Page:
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dc.contributor.authorNice, Liana M.
dc.contributor.authorStefenson, Brian J.
dc.contributor.authorBlake, Thomas K.
dc.contributor.authorHorsley, Richard D.
dc.contributor.authorSmith, Kevin P.
dc.contributor.authorMuehlbauer, Gary J.
dc.date.accessioned2017-09-22T14:05:50Z
dc.date.available2017-09-22T14:05:50Z
dc.date.issued2017-05
dc.identifier.citationNice, Liana M., Brian J. Stefenson, Thomas K. Blake, Richard D. Horsley, Kevin P. Smith, and Gary J. Muehlbauer. "Mapping Agronomic Traits in a Wild Barley Advanced Backcross-Nested Association Mapping Population." Crop Science 57, no. 3 (May 2017): 1199-1210. DOI: 10.2135/cropsci2016.10.0850.en_US
dc.identifier.issn0011-183X
dc.identifier.urihttps://scholarworks.montana.edu/xmlui/handle/1/13727
dc.description.abstractCrop improvement relies on the ability to utilize novel genetic variation. Six-rowed malting barley (Hordeum vulgare L. subsp. vulgare) developed in the US Midwest has an especially narrow genetic base. Therefore, developing strategies to widen the genetic base in barley is important for continued crop improvement. A wild barley [Hordeum vulgare L. subsp. spontaneum (K. Koch) Thell.] advanced backcross-nested association mapping (AB-NAM) population was developed to assess wild-barley-derived alleles in an elite spring six-rowed malting barley background. The 796 BC2F4:6 lines in the AB-NAM were derived from 25 wild barley accessions backcrossed to the cultivar Rasmusson. Because the AB-NAM design minimizes the deleterious and unadapted traits of the wild barley parents, the population was screened in five field environments for the agronomic traits: days to heading, height, productive tiller number (PTN), test weight, and yield. The number of loci identified ranged from two (PTN, the trait with the lowest heritability) to 19 (height). Domestication-related genes were identified for each trait, particularly the photoperiod gene Ppd-H1 for days to heading, height, and PTN and the nonbrittle Btr1/Btr2 loci for test weight and yield. Only a single variant showed beneficial variation for yield from a wild barley allele, but positive effects were identified for the other traits examined, including positive variants for test weight on chromosomes 1H and 3H. The AB-NAM population is a novel resource to map agronomically important traits associated with wild barley alleles.en_US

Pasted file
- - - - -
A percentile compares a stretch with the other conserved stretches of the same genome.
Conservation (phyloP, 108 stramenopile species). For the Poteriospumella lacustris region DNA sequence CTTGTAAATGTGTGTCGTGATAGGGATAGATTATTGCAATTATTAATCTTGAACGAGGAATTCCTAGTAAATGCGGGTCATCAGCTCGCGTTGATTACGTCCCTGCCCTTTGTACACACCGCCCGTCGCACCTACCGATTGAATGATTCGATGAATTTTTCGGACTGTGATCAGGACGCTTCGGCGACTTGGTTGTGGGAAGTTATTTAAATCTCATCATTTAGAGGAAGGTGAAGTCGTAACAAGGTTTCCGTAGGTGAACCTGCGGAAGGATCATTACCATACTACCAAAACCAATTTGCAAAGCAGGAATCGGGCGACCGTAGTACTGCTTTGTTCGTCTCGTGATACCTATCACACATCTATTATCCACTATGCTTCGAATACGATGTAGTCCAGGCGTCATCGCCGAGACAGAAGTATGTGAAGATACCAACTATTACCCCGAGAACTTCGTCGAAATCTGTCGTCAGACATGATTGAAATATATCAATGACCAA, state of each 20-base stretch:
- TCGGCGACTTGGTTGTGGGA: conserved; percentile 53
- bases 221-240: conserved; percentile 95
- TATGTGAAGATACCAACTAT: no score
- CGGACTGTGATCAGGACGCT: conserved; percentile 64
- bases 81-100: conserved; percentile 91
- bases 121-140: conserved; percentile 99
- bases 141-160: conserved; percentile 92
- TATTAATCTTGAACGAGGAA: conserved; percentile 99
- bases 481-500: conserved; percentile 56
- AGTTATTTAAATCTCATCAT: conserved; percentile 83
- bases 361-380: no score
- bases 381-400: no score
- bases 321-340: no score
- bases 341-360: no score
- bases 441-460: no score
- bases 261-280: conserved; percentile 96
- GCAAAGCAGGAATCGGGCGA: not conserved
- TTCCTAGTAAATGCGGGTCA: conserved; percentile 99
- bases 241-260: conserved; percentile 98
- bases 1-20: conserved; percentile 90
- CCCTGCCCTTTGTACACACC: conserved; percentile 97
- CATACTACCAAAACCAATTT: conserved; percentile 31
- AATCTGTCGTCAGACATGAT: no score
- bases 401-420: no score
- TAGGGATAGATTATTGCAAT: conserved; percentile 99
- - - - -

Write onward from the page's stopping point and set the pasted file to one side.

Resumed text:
dc.description.sponsorshipTriticeae Coordinated Agricultural Project (2011-68002-30029); USDA National Needs Fellowship (2007-38420-17749)en_US
dc.titleMapping Agronomic Traits in a Wild Barley Advanced Backcross-Nested Association Mapping Populationen_US
mus.citation.extentfirstpage1199en_US
mus.citation.extentlastpage1210en_US
mus.citation.issue3en_US
mus.citation.journaltitleCrop Scienceen_US
mus.citation.volume57en_US
mus.identifier.categoryLife Sciences & Earth Sciencesen_US
mus.identifier.doi10.2135/cropsci2016.10.0850en_US
mus.relation.collegeCollege of Agricultureen_US
mus.relation.departmentPlant Sciences & Plant Pathology.en_US
mus.relation.universityMontana State University - Bozemanen_US
mus.data.thumbpage9en_US


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